Kirk Franklin fronted three groups—the Family, God’s Property, and the One Nation Crew—before going solo, but his work with the Family (1992–2000) landed him on this list. In 1993, the group released its debut album, “Kirk Franklin & the Family,” which spent almost two years on the gospel music charts, charted on the R&B charts, and eventually earned platinum sales status. It remained at number one on the Billboard Top Gospel Albums chart for 42 weeks and was the first gospel music album to sell more than a million units. Franklin also had success with his other groups, including God’s Property, which performed the crossover hit “Stomp,” featuring Cheryl “Salt” James of the hip-hop group Salt-N-Pepa.
The Clark Sisters (above)
The Clark Sisters—Jacky Clark Chisholm, Elbernita “Twinkie” Clark-Terrell, Dorinda Clark-Cole, and Karen Clark Sheard—are daughters of legendary gospel musician and choral director Dr. Mattie Moss Clark. They are credited for bringing gospel music to the mainstream and considered pioneers of contemporary gospel. Their biggest crossover hits include “Is My Living in Vain?” “Hallelujah,” “He Gave Me Nothing to Lose,” “Endow Me,” “Jesus Is a Love Song,” “Pure Gold,” “Expect a Miracle,” and, of course, the crossover, gold-certified “You Brought the Sunshine.” With 16 albums to their credit and millions in sales, the Clark Sisters are the highest-selling female gospel group in history.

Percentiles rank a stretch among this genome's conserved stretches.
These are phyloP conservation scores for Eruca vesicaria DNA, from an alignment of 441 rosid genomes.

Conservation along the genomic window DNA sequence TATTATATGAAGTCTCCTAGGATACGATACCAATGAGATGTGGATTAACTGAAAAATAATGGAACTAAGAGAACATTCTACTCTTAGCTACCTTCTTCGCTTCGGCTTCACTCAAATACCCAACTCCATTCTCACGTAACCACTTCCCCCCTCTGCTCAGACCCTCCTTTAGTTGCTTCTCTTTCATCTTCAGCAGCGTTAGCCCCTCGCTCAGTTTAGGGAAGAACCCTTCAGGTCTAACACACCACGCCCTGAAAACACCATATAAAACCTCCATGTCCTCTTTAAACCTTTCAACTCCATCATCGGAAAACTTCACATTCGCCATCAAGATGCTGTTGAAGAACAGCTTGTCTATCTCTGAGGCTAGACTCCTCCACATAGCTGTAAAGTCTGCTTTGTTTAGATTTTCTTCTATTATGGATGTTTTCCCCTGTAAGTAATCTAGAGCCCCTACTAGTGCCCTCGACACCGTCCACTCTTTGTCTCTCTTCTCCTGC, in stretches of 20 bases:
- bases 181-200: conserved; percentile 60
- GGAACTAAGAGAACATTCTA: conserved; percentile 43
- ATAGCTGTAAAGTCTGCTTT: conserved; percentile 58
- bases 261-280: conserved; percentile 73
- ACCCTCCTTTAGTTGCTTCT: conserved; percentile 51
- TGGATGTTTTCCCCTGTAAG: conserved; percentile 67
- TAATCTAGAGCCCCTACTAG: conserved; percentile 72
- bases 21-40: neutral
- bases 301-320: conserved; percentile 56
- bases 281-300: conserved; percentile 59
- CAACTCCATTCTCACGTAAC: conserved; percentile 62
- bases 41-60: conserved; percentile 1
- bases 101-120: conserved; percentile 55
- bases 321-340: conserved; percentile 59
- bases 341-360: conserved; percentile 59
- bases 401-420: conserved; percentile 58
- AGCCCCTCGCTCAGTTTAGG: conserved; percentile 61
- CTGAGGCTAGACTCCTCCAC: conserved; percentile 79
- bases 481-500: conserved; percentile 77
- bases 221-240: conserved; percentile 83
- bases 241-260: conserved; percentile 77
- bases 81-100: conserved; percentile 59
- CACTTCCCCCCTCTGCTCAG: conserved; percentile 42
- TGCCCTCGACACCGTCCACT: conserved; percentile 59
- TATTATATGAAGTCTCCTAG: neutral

Take 6 (above)
The most Grammy-nominated group in gospel history got its start at Oakwood College (now Oakwood University), a Seventh-Day Adventist university in Huntsville, Ala. In 1980, when Claude McKnight (older brother of R&B musician Brian McKnight) was a freshman, he formed an a cappella quartet named Alliance; the group changed its name to Take 6 after a search revealed that the original name was already in use. Take 6 has performed on Saturday Night Live, at the Oscars and the Grammys—and for four sitting U.S. presidents.
Golden Gate Quartet (above)
Speaking of presidents, the Golden Gate Quartet sang at President Franklin Delano Roosevelt’s 1941 inauguration, becoming the first black musical group to sing at Constitution Hall. They would go on to later perform several times at the White House. The group was founded as the Golden Gate Jubilee Singers in 1934 by four students at the Booker T. Washington College in Norfolk, Va. They began as a traditional jubilee quartet, combining the clever arrangements associated with barbershop quartets with rhythms borrowed from the blues and jazz-like scat singing. The quartet lost its pre-eminent position in gospel music after World War II, when they faced competition from newer hard gospel quartets, such as the Dixie Hummingbirds and the Soul Stirrers, both of whom are on this list.
(Photo credit from Archives/Getty Images)
Sources: Blindboys.com, rockhall.com, Allmusic.com, Encyclopedia.com, Fiskjubileesingers.org, fisk.edu, en.wikipedia.org